A worker in PPE disinfects the inside of a passenger train after it was converted into an isolation facility, near Kolkata, April 2020. Photo: Reuters/Rupak De Chowdhuri.
India, which has a quarter of the global tuberculosis cases, faces the grim prospects of COVID-19 pandemic disrupting its already over-burdened healthcare system struggling with tuberculosis and HIV, and putting a spanner in the country’s efforts to eliminate TB by 2025.
Many of India’s 1.3 billion people resides in densely populated, resource-constrained settings, which puts them at risk for any emerging outbreak. In addition, the burden of chronic diseases such as tuberculosis (TB), HIV and malaria puts further pressure on the health system, say a team of Indian medical researchers in the International journal of Tuberculosis and Lung Disease (IJTLD). They include experts from the National Institute of Tuberculosis and Respiratory Diseases, Vallabhbhai Patel Chest Institute and AIIMS, all in New Delhi, and from institutes in Spain and France.
India, which confirmed its first case of COVID-19 on January 30, currently has the world’s third highest number of cases even following a lockdown, although the latter has been widely panned for being ill-planned and callous. The lockdown was also a major hurdle for TB patients seeking care and has resulted in delays in diagnosis and treatment, scientists cautioned in their correspondence to IJTLD. The lockdown has also forced many migrant workers to return to their homes, leading to interrupted treatment regimens, which medical experts fear will increase the incidence of multi-drug resistant TB.
The International Union Against Tuberculosis and Lung Disease is concerned about the impact of COVID-19 on TB services, says Grania Brigden, director of its department of tuberculosis. “It is vital that TB services continue and that people with TB are diagnosed and started on treatment.”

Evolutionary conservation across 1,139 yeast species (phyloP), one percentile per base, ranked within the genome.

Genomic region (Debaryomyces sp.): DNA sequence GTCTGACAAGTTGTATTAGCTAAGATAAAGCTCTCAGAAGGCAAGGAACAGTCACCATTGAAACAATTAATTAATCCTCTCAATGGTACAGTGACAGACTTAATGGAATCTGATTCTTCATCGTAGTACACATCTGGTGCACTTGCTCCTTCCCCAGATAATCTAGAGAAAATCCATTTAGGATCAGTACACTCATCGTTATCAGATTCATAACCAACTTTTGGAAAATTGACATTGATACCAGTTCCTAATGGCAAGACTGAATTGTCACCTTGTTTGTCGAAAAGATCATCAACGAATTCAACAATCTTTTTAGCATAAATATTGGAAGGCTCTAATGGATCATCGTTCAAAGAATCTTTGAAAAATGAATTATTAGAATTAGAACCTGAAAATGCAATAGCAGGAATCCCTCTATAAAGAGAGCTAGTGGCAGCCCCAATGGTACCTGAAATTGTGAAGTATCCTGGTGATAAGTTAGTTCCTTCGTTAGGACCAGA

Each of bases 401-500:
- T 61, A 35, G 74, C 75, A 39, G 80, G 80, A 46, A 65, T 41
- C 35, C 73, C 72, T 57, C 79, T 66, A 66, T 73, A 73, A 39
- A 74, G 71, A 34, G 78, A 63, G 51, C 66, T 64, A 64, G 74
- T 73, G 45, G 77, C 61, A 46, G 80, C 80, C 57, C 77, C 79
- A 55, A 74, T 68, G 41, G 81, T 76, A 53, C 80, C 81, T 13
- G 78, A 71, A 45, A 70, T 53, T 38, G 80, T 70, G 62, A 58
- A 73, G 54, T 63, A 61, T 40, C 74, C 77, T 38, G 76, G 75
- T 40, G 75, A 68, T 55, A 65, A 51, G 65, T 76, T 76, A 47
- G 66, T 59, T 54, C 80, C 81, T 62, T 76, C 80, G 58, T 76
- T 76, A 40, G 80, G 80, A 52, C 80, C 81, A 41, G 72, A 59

At present there is little data to conclude what kind of impact COVID-19 infection would have on TB patients. But should outcomes worsen, it is important to continue TB prevention activities and even scale them up to prevent any worse outcomes, she adds.
Some scientists elsewhere are making projections based on models. For example, a model developed Nimalan Arinamapthy’s and colleagues from Imperial College, London, predict that there could be a 70% reduction in TB testing lab capacity and availability of health care staff in India.
Arinamapathy cautioned in a webinar in June that even a moderate lockdown of two months followed by two months of recovery would result in “an escalation of TB burden for the next 2 years in India”.
“I am worried about how COVID-19 lockdown and travel ban might disrupt supply chain and production of ARVs and anti-TB medicines,” says Madhukar Pai, director of the McGill International TB Centre and of the McGill Global Health Programs. He suggests India must proactively protect drug supplies and make sure there are no major stock-outs of critical medicines – “not just for Indian patients, but for the whole world that relies on Indian generics.”